By Aaron Reiss
By Angelica Leicht
By Dianna Wray
By Aaron Reiss
By Camilo Smith
By Craig Malisow
By Jeff Balke
By Angelica Leicht
Harvey contends that the ex-neighbor had been doing crank with Karen in 1988, and that the neighbor was angry with him after he rebuffed her advances.
Jury foreman Marty Marion says that what convinced him of Harvey's guilt was the testimony of Becky Wendt. But while Wendt was testifying in Texas, she was under fire in New York for a case somewhat similar to Harvey's.
Wendt had interviewed two children involved in allegations that led to more than 2,000 counts of sexual assault against their father, Richard Knupp, in 1988. His wife was charged with 600 counts, all later dismissed.
Knupp was convicted of 11 counts, largely on the basis of testimony elicited by Wendt. The children sat in her lap when they testified via closed-circuit television. They later recanted, and Knupp passed a polygraph examination.
Spurred by a series of articles in the Rochester Democrat and Chronicle, Knupp was granted appellate hearings that revealed the charges were initiated by a vindictive and abusive grandmother who wanted custody of the kids. Knupp's convictions were overturned. After serving four years, he was acquitted at a second trial.
Wendt still believes Knupp was guilty. "He got away with it," she says. She also stands by her testimony against Harvey.
Harvey says his trial lawyer, Hatcher, was aware of the controversy surrounding Wendt but believed it would be better not to get into that subject in testimony.
As with the Knupp children, Wendt's interviews with Melissa were not videotaped -- now standard procedure in both New York and Texas. Experts also question Wendt's serving as both the forensic, or fact-finding, investigator, as well as the children's therapist in those cases.
Standards now advise against such dual roles if impartiality is to be maintained, says Lisa Bourgoyne, a forensic interviewer for the Children's Assessment Center in Houston. But ten years ago, she says, "It was a new field, and it was wide open."
Moore, the Bedford police investigator, appears to have had a close working relationship with Wendt. She even asked Wendt to interview Karen and her mother, a job normally reserved for law enforcement agencies.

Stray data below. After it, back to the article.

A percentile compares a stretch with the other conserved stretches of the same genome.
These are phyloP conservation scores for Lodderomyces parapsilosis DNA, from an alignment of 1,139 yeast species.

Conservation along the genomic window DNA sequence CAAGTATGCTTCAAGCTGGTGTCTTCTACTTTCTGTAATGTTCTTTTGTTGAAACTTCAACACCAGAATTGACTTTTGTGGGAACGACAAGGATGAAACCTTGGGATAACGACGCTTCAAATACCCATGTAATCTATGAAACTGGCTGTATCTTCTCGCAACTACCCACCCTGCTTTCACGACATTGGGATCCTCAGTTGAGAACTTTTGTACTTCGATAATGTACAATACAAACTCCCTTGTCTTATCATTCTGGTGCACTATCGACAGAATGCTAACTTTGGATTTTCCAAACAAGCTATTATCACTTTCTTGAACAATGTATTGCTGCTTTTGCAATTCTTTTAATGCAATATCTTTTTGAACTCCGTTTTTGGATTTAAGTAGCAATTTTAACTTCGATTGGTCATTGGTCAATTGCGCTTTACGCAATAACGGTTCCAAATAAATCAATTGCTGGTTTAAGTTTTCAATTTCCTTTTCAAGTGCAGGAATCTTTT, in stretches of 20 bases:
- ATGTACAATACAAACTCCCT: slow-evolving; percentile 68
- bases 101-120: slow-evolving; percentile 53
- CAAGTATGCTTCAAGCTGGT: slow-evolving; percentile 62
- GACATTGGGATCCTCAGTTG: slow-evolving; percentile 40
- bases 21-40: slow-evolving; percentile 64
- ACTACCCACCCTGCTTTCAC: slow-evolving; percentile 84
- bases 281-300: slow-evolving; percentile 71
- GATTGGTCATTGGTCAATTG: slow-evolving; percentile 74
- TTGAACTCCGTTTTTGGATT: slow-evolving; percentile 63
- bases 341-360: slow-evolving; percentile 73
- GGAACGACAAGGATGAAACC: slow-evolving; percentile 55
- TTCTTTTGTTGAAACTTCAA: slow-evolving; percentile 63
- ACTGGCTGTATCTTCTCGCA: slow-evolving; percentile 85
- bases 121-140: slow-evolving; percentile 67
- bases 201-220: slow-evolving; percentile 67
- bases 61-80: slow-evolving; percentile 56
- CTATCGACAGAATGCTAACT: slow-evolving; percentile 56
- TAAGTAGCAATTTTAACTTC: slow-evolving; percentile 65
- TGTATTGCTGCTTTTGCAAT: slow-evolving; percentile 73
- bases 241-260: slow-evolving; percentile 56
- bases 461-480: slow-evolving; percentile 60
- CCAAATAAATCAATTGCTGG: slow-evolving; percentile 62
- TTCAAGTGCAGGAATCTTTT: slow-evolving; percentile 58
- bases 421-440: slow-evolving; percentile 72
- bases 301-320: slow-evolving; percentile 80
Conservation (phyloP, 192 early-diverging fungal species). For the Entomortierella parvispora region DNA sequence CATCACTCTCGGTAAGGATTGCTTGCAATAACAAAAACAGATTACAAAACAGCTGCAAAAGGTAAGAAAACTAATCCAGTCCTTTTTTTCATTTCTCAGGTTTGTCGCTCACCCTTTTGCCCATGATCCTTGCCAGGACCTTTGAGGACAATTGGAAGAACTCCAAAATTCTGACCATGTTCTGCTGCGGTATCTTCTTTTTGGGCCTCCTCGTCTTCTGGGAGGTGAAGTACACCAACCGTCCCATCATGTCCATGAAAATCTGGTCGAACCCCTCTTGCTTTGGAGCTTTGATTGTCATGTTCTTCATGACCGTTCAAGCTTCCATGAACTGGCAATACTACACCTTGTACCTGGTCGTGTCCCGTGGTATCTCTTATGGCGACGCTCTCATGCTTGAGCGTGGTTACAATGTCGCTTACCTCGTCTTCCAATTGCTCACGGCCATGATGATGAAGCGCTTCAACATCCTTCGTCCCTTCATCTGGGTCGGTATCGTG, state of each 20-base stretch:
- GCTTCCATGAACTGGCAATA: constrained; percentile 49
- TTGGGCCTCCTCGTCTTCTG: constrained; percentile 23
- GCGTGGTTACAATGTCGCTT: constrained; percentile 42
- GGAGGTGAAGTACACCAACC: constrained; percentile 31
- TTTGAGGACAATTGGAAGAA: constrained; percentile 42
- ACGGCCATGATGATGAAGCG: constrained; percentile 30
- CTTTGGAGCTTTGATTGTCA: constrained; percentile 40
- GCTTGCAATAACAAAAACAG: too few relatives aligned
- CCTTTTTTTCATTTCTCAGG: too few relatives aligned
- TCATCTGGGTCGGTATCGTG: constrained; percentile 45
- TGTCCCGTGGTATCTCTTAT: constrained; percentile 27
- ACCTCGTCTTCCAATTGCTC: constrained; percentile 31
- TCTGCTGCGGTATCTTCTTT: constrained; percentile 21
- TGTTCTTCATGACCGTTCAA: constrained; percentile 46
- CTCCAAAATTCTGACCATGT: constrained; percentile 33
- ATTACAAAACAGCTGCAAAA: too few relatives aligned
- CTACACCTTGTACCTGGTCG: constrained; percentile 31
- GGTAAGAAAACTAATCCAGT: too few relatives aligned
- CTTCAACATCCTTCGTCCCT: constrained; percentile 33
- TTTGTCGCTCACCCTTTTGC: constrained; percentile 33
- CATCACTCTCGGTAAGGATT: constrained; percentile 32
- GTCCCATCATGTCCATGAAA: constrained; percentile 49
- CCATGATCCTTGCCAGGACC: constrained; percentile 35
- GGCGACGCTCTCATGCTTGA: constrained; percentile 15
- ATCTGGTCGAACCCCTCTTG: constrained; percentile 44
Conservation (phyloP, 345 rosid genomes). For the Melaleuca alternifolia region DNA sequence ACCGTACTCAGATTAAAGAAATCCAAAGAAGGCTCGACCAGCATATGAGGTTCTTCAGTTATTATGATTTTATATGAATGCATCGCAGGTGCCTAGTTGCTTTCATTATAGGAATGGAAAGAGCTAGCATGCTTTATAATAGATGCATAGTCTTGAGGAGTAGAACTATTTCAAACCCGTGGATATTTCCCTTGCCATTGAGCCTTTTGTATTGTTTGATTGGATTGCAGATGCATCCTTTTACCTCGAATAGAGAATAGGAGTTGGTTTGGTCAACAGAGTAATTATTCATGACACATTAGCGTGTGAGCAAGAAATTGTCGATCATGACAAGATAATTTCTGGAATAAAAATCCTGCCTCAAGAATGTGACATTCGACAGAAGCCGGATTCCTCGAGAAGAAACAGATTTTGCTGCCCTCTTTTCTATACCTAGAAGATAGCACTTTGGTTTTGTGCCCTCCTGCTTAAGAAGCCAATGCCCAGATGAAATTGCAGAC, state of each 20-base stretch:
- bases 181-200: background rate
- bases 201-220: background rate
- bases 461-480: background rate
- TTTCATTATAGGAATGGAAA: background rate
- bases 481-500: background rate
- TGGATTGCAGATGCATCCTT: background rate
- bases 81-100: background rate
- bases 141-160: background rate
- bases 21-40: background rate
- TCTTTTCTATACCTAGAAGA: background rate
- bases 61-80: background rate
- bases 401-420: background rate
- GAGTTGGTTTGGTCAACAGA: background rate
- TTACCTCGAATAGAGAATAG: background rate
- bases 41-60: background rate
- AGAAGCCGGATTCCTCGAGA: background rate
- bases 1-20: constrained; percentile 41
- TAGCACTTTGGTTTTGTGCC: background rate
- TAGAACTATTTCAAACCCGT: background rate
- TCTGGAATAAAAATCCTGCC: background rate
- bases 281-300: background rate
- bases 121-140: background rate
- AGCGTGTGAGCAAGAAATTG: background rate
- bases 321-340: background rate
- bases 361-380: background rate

Bourgoyne says her Houston agency investigates more than 300 cases of sexual abuse a year, and about a third of them turn out to be groundless. She says child custody issues are the top warning sign about potentially false statements.
Karen's mother, Anna Martinez, was involved in custody issues herself. She had a 1981 misdemeanor conviction for welfare fraud for claiming too many dependent children to authorities.
Eleven years later, while Martinez was in Texas testifying, welfare agencies were investigating her again for fraud, for allegedly not reporting a settlement from a car accident while she was receiving benefits for herself, her youngest child and Melissa. That led to a conviction of grand larceny in 1994, when she was ordered to pay back more than $26,000 to the state of New York. None of that information came out at Harvey's trial.
Father Gabriel White, the Harveys' priest at Geneva's Greek Orthodox church for more than 30 years, accuses Melissa's grandmother of wanting the girl in her custody so she could collect more welfare payments.
White contends that after Harvey's conviction, the grandmother told him, "It's good for him to be in prison. He won't be in there long, anyway." The priest says, "She's an evil bitch -- be sure to write that."
Harvey's appellate lawyer, David Chapman, raised several issues in a 1997 challenge of the conviction. The same polygraph examiner used by Tarrant County administered a lie detector test to Harvey -- he passed impressively. Chapman alleged that Hatcher botched the case, and that Lisa Mullen committed misconduct.
At the core of his complaints is a note that he discovered in the prosecutors' files that Chapman received as part of the 1997 appeal. Done in Mullen's handwriting, the note includes Melissa's name at the top, with an arrow drawn from there to the notation, "Tattoo on his butt -- Eagle."
Melissa says she remembers telling Mullen before the trial that the man who assaulted her was a big man with a tattoo, which she now recalls as being the image of some kind of animal. Melissa says that before the trial, "She started asking me what kind of tattoo it was and I kept saying, 'Lady, I don't know.' "
Harvey, a small man, has no tattoos.
Karen says Mullen asked her before the trial if Harvey had any tattoos. She says she also told Mullen that she thought the molester may have been a South Carolina man with multiple tattoos who was particularly fond of Melissa while she was staying there. Karen says Mullen told her not to mention the tattoos, or the man.
Mullen hotly denies the versions from the girl and her mother: "I swear to you, that child did not tell me that." No mention of tattoos was ever made at Harvey's trial.
In a rare appellate hearing granted in 1999, the trial attorney for Harvey testified he had never seen the note. If it had been written before the trial, it would have been required to be handed over to the defense.
Mullen testified that maybe she wrote the note during the trial, maybe about another case. She said she didn't remember when she wrote it, but she was sure it wasn't during her pretrial interview with Melissa.